Eliminate

    The last quadrant highlights your productivity killers. They are tasks that are not important to your goals and not urgent. The only way to boost your productivity is to eliminate them.

    Some examples are constantly checking your phone, watching movies, or playing video games.

    They could also be bad habits that you need to identify and delete from your daily and weekly schedule.

    Successful people have learned how to prioritize and stick to what’s important. They have learned to find a better person for a task or eliminate less significant tasks.

    Let’s consider two inspiring personalities that have designed their prioritization system.

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    Warren Buffet developed a two-list prioritization model to determine which task deserves his best attention. The bottom line is bypassing things that are important and useful but not top of the priorities.

    Mark Ford, a business advisor, marketer, self-made millionaire, and author devised his strategy:

    “Start work on the most crucial priority, take a break, work on the second most important task, take a break, then sort out the less important activities and any tasks he received from other individuals by afternoon.” [3]

    How to Use The Prioritization Matrix

    Using the Prioritization Matrix can be tricky if you’re new at it, but by following a few simple steps, you can learn to utilize it in the best way possible.

    1. List and Rank Your Priorities

    Highlight all the tasks you need to carry out in a day. Then, classify them with weighted criteria based on urgency and importance.

    Identify any activity that requires prompt action. I’m referring to a task that if you don’t complete that day, it could produce a grave consequence. For instance, if you don’t submit your content strategy, other content writers cannot work. It means you need to check for high-priority dependencies.

    2. Define the Value

    The next step is to examine the importance and assess which of them impacts your business or organization the most. As a rule of thumb, you can check which tasks possess higher priority over others. For instance, you need to attend to client’s requirements before you take care of any internal work.

    You can also estimate value by examining how the task impacts the people and customers in the organization. In a nutshell, the more impact a task has on people or the organization, the higher the priority.

    3. Take out the Most Challenging Task

    Procrastination is not a symptom of laziness, but avoidance is. The truth is that you will typically avoid tasks you don’t want to do. The former CEO of Goldman Sachs, Lloyd Blankfein, once said he would take out the most dreaded task first thing when he got to the office.

    Brian Tracy called these tasks the frogs you need to eat. That will remove the nagging dread, which mounts pressure on you when you postpone necessary tasks[4]. This is where the Prioritization Matrix can help; eat the “Do” frogs immediately.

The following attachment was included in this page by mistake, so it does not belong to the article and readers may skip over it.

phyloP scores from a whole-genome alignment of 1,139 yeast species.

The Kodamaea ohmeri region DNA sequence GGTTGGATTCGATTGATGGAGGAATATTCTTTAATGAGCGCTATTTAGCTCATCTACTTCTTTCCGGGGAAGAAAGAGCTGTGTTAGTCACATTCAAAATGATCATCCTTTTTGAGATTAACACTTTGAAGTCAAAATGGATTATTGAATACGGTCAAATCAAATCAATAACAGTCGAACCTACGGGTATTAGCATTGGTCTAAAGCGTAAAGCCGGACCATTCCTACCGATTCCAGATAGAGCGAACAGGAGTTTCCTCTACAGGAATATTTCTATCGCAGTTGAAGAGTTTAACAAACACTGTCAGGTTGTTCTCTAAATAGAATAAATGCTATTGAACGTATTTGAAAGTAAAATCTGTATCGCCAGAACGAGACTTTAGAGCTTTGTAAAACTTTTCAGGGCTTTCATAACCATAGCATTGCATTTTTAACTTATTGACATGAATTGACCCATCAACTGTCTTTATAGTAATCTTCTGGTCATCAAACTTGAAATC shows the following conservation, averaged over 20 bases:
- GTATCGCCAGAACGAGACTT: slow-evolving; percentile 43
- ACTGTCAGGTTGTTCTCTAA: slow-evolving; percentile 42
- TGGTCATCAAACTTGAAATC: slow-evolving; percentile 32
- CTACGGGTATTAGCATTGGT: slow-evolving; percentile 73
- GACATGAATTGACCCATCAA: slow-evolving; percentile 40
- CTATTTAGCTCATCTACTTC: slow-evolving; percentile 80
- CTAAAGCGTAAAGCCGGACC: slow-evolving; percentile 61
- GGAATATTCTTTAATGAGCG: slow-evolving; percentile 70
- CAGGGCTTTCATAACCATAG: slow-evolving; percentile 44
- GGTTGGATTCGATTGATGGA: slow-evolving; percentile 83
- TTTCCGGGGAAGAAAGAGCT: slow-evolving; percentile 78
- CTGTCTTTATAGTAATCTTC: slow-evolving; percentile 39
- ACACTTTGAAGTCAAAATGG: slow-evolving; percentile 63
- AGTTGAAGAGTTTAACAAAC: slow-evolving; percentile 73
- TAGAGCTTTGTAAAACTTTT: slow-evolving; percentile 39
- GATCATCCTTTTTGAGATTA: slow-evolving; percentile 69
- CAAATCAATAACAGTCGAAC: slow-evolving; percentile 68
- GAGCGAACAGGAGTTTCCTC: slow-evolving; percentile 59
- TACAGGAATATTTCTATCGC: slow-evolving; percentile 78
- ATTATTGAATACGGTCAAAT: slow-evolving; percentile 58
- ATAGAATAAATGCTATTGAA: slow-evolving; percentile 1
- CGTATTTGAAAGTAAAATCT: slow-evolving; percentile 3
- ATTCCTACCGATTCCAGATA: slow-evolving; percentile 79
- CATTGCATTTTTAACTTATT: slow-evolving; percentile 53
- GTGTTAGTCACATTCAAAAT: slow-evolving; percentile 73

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    If you need help overcoming procrastination, check out this article.

    4. Know What’s Important to You

    As long as you are in this cosmos, you will always encounter different choices that may be contradictory to your goals. For instance, a fantastic promotion that requires excessive travel will isolate you from important relationships. If you are not priority-conscious, you may accept it, even though your family is your priority.

    Therefore, it makes sense to identify what is important to you and to prepare yourself not to compromise those important things for immediate pleasure or gain.

    Yogi Berra captioned it this way:

    “If you do not know your destination, you might end up somewhere else.”

    5. Establish Regular “No Work” Time

    YouTube CEO Susan Wojcicki established a rule not to check her emails between 6 pm and 9 pm. According to a CNN Business report, she was the first woman to request maternity leave when Google just got started. She prioritizes dinner time with her family despite being the CEO of YouTube[5].

    Is it possible to cut out time for our relationships and interests outside of work?

    Of course, and that’s why you need to set out your “no work” time. This approach will enable you to renew your energy levels for the next task. Also, you will be in the best position to introspect as you are not in your usual work zone.

    6. Know When to Stop

    You can achieve everything on your list sometimes. After you have prioritized your workload and assessed your estimates, remove the remaining tasks from your priority list and focus on your most urgent and important tasks.

    Conclusion

    It’s not enough to be successful at work. Ensure you make out time for your family and an important relationship in your life.

    Getting started and finding time may be tricky, but with some practice using the Prioritization Matrix, you’ll find that you are more productive and better able to divide your time between the things that are important to you.

    More Tips on Prioritizing

    Featured photo credit: William Iven via unsplash.com

    Reference